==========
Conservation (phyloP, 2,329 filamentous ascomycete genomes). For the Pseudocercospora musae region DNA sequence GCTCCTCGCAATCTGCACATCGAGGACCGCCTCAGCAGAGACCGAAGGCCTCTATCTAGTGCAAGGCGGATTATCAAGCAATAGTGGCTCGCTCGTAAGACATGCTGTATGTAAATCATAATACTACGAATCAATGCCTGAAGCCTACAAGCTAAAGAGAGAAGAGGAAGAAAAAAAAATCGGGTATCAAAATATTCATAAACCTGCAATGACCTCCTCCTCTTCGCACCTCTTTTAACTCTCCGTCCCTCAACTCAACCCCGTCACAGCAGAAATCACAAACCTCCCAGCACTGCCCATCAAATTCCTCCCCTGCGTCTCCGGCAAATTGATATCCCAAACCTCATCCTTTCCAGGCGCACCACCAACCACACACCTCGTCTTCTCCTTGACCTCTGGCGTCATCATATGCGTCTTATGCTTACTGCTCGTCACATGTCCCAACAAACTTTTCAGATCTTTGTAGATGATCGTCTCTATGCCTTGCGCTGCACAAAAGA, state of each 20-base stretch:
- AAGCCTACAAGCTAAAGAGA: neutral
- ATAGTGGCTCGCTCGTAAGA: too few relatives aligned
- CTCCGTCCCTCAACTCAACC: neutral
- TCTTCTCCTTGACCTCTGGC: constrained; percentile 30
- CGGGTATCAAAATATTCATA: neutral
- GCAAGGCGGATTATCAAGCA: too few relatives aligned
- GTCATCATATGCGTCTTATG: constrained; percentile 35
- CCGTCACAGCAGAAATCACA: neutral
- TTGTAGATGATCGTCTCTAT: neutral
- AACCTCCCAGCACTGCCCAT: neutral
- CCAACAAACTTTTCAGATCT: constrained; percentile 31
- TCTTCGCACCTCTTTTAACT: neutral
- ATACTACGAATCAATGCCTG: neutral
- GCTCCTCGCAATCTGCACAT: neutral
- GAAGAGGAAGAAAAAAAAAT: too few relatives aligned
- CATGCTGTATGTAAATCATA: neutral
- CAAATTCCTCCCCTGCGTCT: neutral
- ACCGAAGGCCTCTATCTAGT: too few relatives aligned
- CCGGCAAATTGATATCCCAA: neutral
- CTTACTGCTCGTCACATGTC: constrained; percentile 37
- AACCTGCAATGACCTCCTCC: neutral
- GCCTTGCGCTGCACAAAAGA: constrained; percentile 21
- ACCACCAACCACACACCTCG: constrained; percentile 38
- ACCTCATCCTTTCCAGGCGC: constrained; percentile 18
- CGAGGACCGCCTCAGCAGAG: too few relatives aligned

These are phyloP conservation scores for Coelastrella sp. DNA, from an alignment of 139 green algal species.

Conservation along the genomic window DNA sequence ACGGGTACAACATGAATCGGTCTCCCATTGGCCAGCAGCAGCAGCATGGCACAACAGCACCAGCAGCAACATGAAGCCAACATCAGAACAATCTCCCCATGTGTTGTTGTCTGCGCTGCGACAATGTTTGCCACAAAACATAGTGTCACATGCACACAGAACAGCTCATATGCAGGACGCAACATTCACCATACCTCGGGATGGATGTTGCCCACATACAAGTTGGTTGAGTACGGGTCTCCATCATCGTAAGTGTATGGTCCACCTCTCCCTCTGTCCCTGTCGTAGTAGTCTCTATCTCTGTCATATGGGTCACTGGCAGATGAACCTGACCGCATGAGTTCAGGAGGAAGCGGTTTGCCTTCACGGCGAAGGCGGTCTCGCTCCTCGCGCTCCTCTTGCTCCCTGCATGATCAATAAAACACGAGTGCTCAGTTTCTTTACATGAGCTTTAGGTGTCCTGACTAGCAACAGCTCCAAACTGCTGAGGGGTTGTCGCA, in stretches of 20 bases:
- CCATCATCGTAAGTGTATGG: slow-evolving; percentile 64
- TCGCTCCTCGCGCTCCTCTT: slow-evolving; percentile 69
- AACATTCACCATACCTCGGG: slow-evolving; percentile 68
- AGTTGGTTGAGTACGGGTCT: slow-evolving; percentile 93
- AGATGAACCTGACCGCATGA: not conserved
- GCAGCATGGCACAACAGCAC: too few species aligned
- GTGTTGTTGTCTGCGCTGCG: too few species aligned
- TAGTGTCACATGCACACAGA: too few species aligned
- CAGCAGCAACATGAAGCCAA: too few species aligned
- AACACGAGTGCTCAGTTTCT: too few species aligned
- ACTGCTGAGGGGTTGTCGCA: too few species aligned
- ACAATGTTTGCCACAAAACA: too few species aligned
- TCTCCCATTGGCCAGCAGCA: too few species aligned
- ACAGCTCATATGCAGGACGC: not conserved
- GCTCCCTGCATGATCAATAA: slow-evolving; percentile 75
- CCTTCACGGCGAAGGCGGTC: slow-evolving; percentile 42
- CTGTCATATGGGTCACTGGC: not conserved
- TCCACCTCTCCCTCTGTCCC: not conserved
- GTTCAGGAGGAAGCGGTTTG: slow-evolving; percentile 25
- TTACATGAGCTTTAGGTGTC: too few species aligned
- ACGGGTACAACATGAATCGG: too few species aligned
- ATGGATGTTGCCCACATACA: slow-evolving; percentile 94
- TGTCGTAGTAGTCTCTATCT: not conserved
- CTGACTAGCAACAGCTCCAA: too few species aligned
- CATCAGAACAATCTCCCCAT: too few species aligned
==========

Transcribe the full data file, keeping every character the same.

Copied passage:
Conservation (phyloP, 2,329 filamentous ascomycete genomes). For the Pseudocercospora musae region DNA sequence GCTCCTCGCAATCTGCACATCGAGGACCGCCTCAGCAGAGACCGAAGGCCTCTATCTAGTGCAAGGCGGATTATCAAGCAATAGTGGCTCGCTCGTAAGACATGCTGTATGTAAATCATAATACTACGAATCAATGCCTGAAGCCTACAAGCTAAAGAGAGAAGAGGAAGAAAAAAAAATCGGGTATCAAAATATTCATAAACCTGCAATGACCTCCTCCTCTTCGCACCTCTTTTAACTCTCCGTCCCTCAACTCAACCCCGTCACAGCAGAAATCACAAACCTCCCAGCACTGCCCATCAAATTCCTCCCCTGCGTCTCCGGCAAATTGATATCCCAAACCTCATCCTTTCCAGGCGCACCACCAACCACACACCTCGTCTTCTCCTTGACCTCTGGCGTCATCATATGCGTCTTATGCTTACTGCTCGTCACATGTCCCAACAAACTTTTCAGATCTTTGTAGATGATCGTCTCTATGCCTTGCGCTGCACAAAAGA, state of each 20-base stretch:
- AAGCCTACAAGCTAAAGAGA: neutral
- ATAGTGGCTCGCTCGTAAGA: too few relatives aligned
- CTCCGTCCCTCAACTCAACC: neutral
- TCTTCTCCTTGACCTCTGGC: constrained; percentile 30
- CGGGTATCAAAATATTCATA: neutral
- GCAAGGCGGATTATCAAGCA: too few relatives aligned
- GTCATCATATGCGTCTTATG: constrained; percentile 35
- CCGTCACAGCAGAAATCACA: neutral
- TTGTAGATGATCGTCTCTAT: neutral
- AACCTCCCAGCACTGCCCAT: neutral
- CCAACAAACTTTTCAGATCT: constrained; percentile 31
- TCTTCGCACCTCTTTTAACT: neutral
- ATACTACGAATCAATGCCTG: neutral
- GCTCCTCGCAATCTGCACAT: neutral
- GAAGAGGAAGAAAAAAAAAT: too few relatives aligned
- CATGCTGTATGTAAATCATA: neutral
- CAAATTCCTCCCCTGCGTCT: neutral
- ACCGAAGGCCTCTATCTAGT: too few relatives aligned
- CCGGCAAATTGATATCCCAA: neutral
- CTTACTGCTCGTCACATGTC: constrained; percentile 37
- AACCTGCAATGACCTCCTCC: neutral
- GCCTTGCGCTGCACAAAAGA: constrained; percentile 21
- ACCACCAACCACACACCTCG: constrained; percentile 38
- ACCTCATCCTTTCCAGGCGC: constrained; percentile 18
- CGAGGACCGCCTCAGCAGAG: too few relatives aligned

These are phyloP conservation scores for Coelastrella sp. DNA, from an alignment of 139 green algal species.

Conservation along the genomic window DNA sequence ACGGGTACAACATGAATCGGTCTCCCATTGGCCAGCAGCAGCAGCATGGCACAACAGCACCAGCAGCAACATGAAGCCAACATCAGAACAATCTCCCCATGTGTTGTTGTCTGCGCTGCGACAATGTTTGCCACAAAACATAGTGTCACATGCACACAGAACAGCTCATATGCAGGACGCAACATTCACCATACCTCGGGATGGATGTTGCCCACATACAAGTTGGTTGAGTACGGGTCTCCATCATCGTAAGTGTATGGTCCACCTCTCCCTCTGTCCCTGTCGTAGTAGTCTCTATCTCTGTCATATGGGTCACTGGCAGATGAACCTGACCGCATGAGTTCAGGAGGAAGCGGTTTGCCTTCACGGCGAAGGCGGTCTCGCTCCTCGCGCTCCTCTTGCTCCCTGCATGATCAATAAAACACGAGTGCTCAGTTTCTTTACATGAGCTTTAGGTGTCCTGACTAGCAACAGCTCCAAACTGCTGAGGGGTTGTCGCA, in stretches of 20 bases:
- CCATCATCGTAAGTGTATGG: slow-evolving; percentile 64
- TCGCTCCTCGCGCTCCTCTT: slow-evolving; percentile 69
- AACATTCACCATACCTCGGG: slow-evolving; percentile 68
- AGTTGGTTGAGTACGGGTCT: slow-evolving; percentile 93
- AGATGAACCTGACCGCATGA: not conserved
- GCAGCATGGCACAACAGCAC: too few species aligned
- GTGTTGTTGTCTGCGCTGCG: too few species aligned
- TAGTGTCACATGCACACAGA: too few species aligned
- CAGCAGCAACATGAAGCCAA: too few species aligned
- AACACGAGTGCTCAGTTTCT: too few species aligned
- ACTGCTGAGGGGTTGTCGCA: too few species aligned
- ACAATGTTTGCCACAAAACA: too few species aligned
- TCTCCCATTGGCCAGCAGCA: too few species aligned
- ACAGCTCATATGCAGGACGC: not conserved
- GCTCCCTGCATGATCAATAA: slow-evolving; percentile 75
- CCTTCACGGCGAAGGCGGTC: slow-evolving; percentile 42
- CTGTCATATGGGTCACTGGC: not conserved
- TCCACCTCTCCCTCTGTCCC: not conserved
- GTTCAGGAGGAAGCGGTTTG: slow-evolving; percentile 25
- TTACATGAGCTTTAGGTGTC: too few species aligned
- ACGGGTACAACATGAATCGG: too few species aligned
- ATGGATGTTGCCCACATACA: slow-evolving; percentile 94
- TGTCGTAGTAGTCTCTATCT: not conserved
- CTGACTAGCAACAGCTCCAA: too few species aligned
- CATCAGAACAATCTCCCCAT: too few species aligned